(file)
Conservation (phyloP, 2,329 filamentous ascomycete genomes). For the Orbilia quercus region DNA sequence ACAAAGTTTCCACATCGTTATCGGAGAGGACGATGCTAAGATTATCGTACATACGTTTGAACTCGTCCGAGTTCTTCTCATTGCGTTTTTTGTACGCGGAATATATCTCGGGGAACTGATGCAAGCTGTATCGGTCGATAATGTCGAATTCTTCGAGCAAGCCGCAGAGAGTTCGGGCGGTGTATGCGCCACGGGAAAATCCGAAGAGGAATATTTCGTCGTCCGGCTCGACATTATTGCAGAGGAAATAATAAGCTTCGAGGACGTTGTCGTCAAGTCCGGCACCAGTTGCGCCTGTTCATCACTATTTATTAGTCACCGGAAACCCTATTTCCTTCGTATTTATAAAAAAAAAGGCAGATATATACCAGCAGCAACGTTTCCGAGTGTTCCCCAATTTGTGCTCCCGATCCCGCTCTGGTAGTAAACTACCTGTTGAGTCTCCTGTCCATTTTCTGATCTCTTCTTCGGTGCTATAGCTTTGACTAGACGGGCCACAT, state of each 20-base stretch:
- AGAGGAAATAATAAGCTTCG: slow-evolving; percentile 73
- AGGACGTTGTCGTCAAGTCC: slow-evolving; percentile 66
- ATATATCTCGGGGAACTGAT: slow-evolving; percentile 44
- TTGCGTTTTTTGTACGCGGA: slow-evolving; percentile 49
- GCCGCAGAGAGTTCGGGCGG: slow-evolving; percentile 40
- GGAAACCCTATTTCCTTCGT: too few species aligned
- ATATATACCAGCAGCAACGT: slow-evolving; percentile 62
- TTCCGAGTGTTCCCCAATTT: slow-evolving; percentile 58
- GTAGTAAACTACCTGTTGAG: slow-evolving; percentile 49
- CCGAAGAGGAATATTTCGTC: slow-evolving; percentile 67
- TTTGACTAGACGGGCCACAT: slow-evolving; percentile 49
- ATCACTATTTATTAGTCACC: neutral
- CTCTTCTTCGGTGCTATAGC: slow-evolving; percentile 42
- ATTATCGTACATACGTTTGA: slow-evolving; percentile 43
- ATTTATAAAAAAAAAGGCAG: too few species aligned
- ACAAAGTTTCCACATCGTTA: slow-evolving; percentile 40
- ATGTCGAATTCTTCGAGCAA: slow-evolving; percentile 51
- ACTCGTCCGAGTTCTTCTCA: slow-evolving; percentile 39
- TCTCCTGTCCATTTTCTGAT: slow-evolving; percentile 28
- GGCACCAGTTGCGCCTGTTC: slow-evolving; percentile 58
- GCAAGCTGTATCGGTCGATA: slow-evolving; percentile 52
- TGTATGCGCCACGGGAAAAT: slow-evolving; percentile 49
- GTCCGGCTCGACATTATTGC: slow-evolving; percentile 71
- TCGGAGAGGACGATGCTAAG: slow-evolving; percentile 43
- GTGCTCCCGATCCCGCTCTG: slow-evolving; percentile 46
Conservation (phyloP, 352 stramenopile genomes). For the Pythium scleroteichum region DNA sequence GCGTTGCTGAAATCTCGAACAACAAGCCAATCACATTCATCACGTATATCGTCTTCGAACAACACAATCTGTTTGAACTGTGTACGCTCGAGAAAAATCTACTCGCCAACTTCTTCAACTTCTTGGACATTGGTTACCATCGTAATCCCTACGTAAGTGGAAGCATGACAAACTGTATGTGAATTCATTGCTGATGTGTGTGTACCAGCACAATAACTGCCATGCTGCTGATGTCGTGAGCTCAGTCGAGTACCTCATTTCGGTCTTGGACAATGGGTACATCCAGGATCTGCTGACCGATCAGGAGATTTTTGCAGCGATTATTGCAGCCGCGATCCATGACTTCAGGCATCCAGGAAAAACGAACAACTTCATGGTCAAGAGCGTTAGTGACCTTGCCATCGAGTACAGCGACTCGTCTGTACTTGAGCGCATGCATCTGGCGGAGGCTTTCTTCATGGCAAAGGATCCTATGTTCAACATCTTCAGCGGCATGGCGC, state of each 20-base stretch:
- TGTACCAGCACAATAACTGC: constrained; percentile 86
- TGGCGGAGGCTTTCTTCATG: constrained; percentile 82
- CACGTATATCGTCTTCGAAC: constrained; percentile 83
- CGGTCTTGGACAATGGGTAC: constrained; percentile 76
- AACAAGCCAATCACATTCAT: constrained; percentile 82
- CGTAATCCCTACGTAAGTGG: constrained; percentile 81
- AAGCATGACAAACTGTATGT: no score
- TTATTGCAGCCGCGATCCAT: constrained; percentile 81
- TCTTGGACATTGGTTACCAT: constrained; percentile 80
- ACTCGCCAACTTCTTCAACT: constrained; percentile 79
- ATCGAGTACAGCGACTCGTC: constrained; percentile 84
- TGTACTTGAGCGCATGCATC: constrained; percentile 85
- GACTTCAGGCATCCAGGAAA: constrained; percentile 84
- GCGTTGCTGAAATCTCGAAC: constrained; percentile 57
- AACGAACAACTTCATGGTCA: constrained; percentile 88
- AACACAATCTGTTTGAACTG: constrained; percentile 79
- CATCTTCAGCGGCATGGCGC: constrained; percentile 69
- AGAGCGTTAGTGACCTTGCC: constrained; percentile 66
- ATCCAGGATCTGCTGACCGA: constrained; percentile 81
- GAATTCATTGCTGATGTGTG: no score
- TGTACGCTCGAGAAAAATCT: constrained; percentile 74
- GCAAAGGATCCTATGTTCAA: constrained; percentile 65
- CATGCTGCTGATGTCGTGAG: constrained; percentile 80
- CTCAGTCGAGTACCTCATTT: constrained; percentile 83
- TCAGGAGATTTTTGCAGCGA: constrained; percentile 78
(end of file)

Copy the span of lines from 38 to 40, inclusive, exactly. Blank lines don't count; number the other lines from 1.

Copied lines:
- ATCGAGTACAGCGACTCGTC: constrained; percentile 84
- TGTACTTGAGCGCATGCATC: constrained; percentile 85
- GACTTCAGGCATCCAGGAAA: constrained; percentile 84